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Election fever

Thursday, March 16th, 2017
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Prime Minister Pushpa Kamal Dahal announced 744 new municipal and village councils on Tuesday. Pic: Bikram Rai

With local polls, the first in 20 years, less than two months away, excitement is building up across Nepal and the public sphere is abuzz with discussion about the next mayor or village council chief.

Even in the Tarai, where Madhesi parties have threatened to disrupt the polls if the Constitution is not amended first, the election fever is rising with the summer temperature. Rajjiuddin Alam, former Vice President of Rautahat DDC, is confident local elections will be held on 14 May and people will cast their votes.

“If not now, it may not happen soon,” said Alam. “People in the Tarai are as desperate for local elections as in the hills.”

Not everyone, especially among Madhesi leaders, agree. As the former President of the Mahottari DDC, Tej Narayan Yadav agrees people are “desperate” for polls, but not exactly “excited”.

Yadav would say that because he quit the UML to be a Central Committee member of the Federal Socialist Forum – the first Madhes-centric party to pull out support of the  Maoist-NC government. On Thursday, other Madhesi parties followed suit.

Yadav says people in the Tarai want elections, but not at the cost of being under-represented in state organs. “The best is that we first amend the Constitution and elect local councils,” he said.

However, the constitution amendment bill looks unlikely to be endorsed even after the Hindu-royalist RPP joined the government. When MJF-D also joins the government, the ruling coalition will have more MPs to pass the amendment bill. But it still won’t be enough.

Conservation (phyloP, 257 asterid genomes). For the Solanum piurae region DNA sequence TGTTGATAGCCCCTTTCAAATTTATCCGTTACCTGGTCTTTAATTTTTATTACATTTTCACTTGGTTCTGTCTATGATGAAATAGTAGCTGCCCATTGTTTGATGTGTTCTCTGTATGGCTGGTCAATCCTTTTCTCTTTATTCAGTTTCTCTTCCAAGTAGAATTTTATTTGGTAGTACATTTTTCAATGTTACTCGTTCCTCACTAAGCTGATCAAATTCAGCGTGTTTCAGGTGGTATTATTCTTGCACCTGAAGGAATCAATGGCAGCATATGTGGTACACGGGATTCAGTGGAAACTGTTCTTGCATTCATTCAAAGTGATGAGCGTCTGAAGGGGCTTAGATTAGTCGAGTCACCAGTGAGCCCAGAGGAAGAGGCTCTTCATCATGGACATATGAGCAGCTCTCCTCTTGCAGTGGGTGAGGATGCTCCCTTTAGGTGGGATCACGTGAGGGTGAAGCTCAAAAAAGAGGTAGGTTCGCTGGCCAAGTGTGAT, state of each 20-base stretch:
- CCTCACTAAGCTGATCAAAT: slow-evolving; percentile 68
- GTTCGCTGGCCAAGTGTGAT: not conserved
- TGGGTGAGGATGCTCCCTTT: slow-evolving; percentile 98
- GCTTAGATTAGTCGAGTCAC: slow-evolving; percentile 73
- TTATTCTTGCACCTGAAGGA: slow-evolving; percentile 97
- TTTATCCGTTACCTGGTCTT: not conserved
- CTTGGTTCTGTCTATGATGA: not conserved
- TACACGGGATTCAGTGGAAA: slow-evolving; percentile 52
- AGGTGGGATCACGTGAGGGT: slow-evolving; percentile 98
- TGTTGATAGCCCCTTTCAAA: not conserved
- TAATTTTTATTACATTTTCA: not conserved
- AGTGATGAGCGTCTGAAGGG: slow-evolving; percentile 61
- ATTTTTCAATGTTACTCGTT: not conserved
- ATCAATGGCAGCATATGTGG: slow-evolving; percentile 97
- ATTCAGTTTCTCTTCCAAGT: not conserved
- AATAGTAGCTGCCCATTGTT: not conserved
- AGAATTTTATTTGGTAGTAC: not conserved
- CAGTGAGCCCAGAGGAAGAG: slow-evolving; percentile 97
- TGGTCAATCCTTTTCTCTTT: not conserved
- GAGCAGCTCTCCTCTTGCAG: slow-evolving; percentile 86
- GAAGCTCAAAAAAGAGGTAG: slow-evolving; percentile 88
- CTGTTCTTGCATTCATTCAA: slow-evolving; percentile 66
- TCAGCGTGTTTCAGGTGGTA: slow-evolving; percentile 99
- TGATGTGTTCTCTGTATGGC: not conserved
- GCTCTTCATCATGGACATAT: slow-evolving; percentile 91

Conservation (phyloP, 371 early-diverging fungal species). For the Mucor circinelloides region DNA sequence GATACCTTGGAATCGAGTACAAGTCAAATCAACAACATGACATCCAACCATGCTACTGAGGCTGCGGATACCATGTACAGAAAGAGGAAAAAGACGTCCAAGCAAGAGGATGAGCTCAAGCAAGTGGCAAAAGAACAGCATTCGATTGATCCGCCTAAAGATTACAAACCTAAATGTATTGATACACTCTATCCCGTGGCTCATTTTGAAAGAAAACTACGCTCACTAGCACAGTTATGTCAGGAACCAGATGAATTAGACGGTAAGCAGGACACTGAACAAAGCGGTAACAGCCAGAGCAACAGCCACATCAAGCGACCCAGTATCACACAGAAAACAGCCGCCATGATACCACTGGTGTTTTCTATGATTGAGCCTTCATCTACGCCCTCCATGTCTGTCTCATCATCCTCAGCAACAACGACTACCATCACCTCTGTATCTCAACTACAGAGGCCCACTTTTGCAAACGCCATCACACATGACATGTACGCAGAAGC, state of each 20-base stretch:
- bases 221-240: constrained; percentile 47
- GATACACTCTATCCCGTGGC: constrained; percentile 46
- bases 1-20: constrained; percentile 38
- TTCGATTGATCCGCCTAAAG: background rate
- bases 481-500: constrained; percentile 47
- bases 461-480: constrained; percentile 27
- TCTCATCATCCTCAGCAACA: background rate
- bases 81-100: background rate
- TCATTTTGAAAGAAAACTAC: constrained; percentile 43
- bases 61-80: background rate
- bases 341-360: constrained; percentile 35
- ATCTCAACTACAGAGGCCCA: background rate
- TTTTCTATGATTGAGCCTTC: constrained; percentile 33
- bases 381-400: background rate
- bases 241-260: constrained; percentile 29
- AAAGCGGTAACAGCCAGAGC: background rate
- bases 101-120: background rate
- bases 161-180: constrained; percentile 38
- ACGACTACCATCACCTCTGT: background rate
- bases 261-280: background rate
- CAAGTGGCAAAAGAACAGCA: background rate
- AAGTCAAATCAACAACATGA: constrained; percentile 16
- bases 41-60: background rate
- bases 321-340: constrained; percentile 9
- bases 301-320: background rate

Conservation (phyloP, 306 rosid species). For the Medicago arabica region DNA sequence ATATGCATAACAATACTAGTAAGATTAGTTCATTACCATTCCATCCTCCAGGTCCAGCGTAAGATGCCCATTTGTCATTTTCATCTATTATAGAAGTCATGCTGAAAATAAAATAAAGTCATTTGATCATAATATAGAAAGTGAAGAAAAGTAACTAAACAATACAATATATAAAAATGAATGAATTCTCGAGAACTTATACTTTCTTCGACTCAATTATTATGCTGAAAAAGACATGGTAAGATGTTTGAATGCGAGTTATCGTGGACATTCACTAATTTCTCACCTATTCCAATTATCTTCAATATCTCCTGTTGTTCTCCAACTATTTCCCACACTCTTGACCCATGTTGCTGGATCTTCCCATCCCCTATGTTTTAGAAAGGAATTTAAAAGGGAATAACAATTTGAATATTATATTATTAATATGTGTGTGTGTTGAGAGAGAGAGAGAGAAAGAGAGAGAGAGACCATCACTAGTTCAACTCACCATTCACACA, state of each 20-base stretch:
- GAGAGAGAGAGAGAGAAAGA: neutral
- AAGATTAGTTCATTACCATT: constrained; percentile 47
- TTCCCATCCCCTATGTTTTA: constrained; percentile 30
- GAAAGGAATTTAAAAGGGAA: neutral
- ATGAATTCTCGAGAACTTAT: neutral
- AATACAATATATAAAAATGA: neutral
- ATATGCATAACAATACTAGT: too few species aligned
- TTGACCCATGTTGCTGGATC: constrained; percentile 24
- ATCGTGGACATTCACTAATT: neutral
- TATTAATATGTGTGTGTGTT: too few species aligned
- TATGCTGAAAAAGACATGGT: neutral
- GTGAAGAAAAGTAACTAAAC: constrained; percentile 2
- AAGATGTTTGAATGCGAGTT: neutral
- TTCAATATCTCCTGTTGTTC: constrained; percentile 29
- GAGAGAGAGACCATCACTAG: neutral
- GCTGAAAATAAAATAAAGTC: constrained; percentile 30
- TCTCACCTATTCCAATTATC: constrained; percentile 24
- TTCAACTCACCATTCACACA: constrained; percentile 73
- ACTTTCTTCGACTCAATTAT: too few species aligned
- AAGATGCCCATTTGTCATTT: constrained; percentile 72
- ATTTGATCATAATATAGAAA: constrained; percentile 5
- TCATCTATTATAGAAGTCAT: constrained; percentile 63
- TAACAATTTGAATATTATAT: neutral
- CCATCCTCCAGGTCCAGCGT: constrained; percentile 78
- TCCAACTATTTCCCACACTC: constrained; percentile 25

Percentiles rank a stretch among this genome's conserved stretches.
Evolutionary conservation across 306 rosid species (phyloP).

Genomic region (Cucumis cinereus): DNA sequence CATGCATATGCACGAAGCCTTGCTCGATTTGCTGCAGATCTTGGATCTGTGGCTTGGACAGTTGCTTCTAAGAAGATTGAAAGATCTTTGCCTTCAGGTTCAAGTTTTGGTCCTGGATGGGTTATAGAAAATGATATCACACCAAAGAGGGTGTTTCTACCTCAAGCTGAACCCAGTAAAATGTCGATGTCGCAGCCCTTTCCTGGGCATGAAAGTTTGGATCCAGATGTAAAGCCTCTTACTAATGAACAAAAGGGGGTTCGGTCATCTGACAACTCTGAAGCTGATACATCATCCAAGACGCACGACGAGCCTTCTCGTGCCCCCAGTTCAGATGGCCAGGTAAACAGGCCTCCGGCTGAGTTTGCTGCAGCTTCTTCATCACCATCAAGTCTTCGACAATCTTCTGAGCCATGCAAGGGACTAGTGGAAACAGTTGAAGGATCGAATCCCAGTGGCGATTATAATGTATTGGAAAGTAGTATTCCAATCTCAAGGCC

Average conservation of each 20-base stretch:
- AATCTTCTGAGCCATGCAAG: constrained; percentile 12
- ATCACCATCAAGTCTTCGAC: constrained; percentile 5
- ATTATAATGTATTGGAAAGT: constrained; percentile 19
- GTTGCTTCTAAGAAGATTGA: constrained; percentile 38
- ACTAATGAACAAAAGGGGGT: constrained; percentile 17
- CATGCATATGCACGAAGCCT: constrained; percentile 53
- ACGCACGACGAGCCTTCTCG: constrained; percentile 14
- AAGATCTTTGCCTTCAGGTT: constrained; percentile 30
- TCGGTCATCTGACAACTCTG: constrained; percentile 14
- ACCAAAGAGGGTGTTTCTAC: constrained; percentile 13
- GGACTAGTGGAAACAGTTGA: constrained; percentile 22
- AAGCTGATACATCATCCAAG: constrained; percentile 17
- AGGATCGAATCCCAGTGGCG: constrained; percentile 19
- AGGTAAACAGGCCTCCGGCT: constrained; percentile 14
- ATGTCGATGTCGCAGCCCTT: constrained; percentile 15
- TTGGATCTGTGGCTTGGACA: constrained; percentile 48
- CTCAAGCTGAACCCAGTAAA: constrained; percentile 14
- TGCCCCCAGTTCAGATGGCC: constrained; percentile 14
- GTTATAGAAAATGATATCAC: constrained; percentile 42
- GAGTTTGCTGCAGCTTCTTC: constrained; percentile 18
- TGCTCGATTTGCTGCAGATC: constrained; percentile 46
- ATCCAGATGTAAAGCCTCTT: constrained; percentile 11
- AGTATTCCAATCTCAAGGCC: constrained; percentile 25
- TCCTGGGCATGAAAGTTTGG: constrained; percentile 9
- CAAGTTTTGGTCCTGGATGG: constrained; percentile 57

The RPP and the MJF-D say they will support the amendment only if federal boundaries are left untouched. Prime Minister Pushpa Kamal Dahal floated this proposal to Madhesi leaders on Wednesday, and most were positive, but Upendra Yadav persuaded them to announce a ‘non-cooperative civil disobedience’ movement.

Sources say some Madhesi leaders were ready to accept Dahal’s proposal if the ruling-coalition promised to amend other constitutional provisions on mother tongue, citizenship and proportional representation. But Yadav held firm.

Even if Yadav comes around, it will still not be easy for the ruling coalition to pass the amendment. Pradip Gyawali of the UML told Nepali Times that the main opposition will object to the amendment bill even if federal boundaries are left untouched now.

This week, Prime Minister Dahal announced 744 new municipal and village councils, and allocated Rs 7 billion to set up four metropolitan, 13 sub-metropolitan, 246 municipal and 481 village councils.

But Gyawali thinks the government is still vacillating on elections: “We are still doubtful, but the people are so excited that the government cannot call off polls.”

Om Astha Rai

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2 Responses to “Election fever”

  1. Anonimous on Says:

    Bribing for stability.

  2. No turning back: why Nepal’s upcoming local elections matters more than ever? – Bishal K Chalise on Says:

    […] elections to be completed by January 2018. At the time they were announced, the news of elections at the local level brought mixed reactions from those who wish for some sign of progress in a […]

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